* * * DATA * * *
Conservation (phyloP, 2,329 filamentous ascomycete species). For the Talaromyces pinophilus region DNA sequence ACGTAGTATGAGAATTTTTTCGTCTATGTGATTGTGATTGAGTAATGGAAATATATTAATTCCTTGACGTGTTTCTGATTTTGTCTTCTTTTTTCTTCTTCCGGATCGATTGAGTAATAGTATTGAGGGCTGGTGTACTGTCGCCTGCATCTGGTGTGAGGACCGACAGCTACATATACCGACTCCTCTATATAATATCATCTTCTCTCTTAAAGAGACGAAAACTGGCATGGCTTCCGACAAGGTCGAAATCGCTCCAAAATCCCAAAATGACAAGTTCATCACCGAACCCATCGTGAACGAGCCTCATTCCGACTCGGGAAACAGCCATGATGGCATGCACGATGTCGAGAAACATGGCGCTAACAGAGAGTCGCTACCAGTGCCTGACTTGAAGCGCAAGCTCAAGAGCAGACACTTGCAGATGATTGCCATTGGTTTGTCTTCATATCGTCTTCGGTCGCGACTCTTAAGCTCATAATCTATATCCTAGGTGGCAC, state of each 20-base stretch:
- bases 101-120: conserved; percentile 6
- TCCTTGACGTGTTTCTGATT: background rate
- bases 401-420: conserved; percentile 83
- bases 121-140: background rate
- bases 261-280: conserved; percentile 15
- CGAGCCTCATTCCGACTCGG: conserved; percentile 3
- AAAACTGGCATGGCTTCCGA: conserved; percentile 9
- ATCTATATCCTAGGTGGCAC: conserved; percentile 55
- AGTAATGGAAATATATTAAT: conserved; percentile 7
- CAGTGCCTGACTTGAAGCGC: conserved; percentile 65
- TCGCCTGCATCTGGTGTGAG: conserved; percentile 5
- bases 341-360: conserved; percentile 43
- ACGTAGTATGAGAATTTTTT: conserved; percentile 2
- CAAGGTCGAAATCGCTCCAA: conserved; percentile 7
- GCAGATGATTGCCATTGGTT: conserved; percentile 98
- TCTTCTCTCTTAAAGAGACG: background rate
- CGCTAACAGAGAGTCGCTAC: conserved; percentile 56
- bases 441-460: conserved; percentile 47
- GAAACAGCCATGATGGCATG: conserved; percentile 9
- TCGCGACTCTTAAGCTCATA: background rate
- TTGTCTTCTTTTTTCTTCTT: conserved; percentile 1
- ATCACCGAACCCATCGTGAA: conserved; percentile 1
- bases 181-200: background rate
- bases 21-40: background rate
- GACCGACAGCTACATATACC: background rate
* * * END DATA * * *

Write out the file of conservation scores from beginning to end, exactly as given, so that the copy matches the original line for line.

Conservation (phyloP, 2,329 filamentous ascomycete species). For the Talaromyces pinophilus region DNA sequence ACGTAGTATGAGAATTTTTTCGTCTATGTGATTGTGATTGAGTAATGGAAATATATTAATTCCTTGACGTGTTTCTGATTTTGTCTTCTTTTTTCTTCTTCCGGATCGATTGAGTAATAGTATTGAGGGCTGGTGTACTGTCGCCTGCATCTGGTGTGAGGACCGACAGCTACATATACCGACTCCTCTATATAATATCATCTTCTCTCTTAAAGAGACGAAAACTGGCATGGCTTCCGACAAGGTCGAAATCGCTCCAAAATCCCAAAATGACAAGTTCATCACCGAACCCATCGTGAACGAGCCTCATTCCGACTCGGGAAACAGCCATGATGGCATGCACGATGTCGAGAAACATGGCGCTAACAGAGAGTCGCTACCAGTGCCTGACTTGAAGCGCAAGCTCAAGAGCAGACACTTGCAGATGATTGCCATTGGTTTGTCTTCATATCGTCTTCGGTCGCGACTCTTAAGCTCATAATCTATATCCTAGGTGGCAC, state of each 20-base stretch:
- bases 101-120: conserved; percentile 6
- TCCTTGACGTGTTTCTGATT: background rate
- bases 401-420: conserved; percentile 83
- bases 121-140: background rate
- bases 261-280: conserved; percentile 15
- CGAGCCTCATTCCGACTCGG: conserved; percentile 3
- AAAACTGGCATGGCTTCCGA: conserved; percentile 9
- ATCTATATCCTAGGTGGCAC: conserved; percentile 55
- AGTAATGGAAATATATTAAT: conserved; percentile 7
- CAGTGCCTGACTTGAAGCGC: conserved; percentile 65
- TCGCCTGCATCTGGTGTGAG: conserved; percentile 5
- bases 341-360: conserved; percentile 43
- ACGTAGTATGAGAATTTTTT: conserved; percentile 2
- CAAGGTCGAAATCGCTCCAA: conserved; percentile 7
- GCAGATGATTGCCATTGGTT: conserved; percentile 98
- TCTTCTCTCTTAAAGAGACG: background rate
- CGCTAACAGAGAGTCGCTAC: conserved; percentile 56
- bases 441-460: conserved; percentile 47
- GAAACAGCCATGATGGCATG: conserved; percentile 9
- TCGCGACTCTTAAGCTCATA: background rate
- TTGTCTTCTTTTTTCTTCTT: conserved; percentile 1
- ATCACCGAACCCATCGTGAA: conserved; percentile 1
- bases 181-200: background rate
- bases 21-40: background rate
- GACCGACAGCTACATATACC: background rate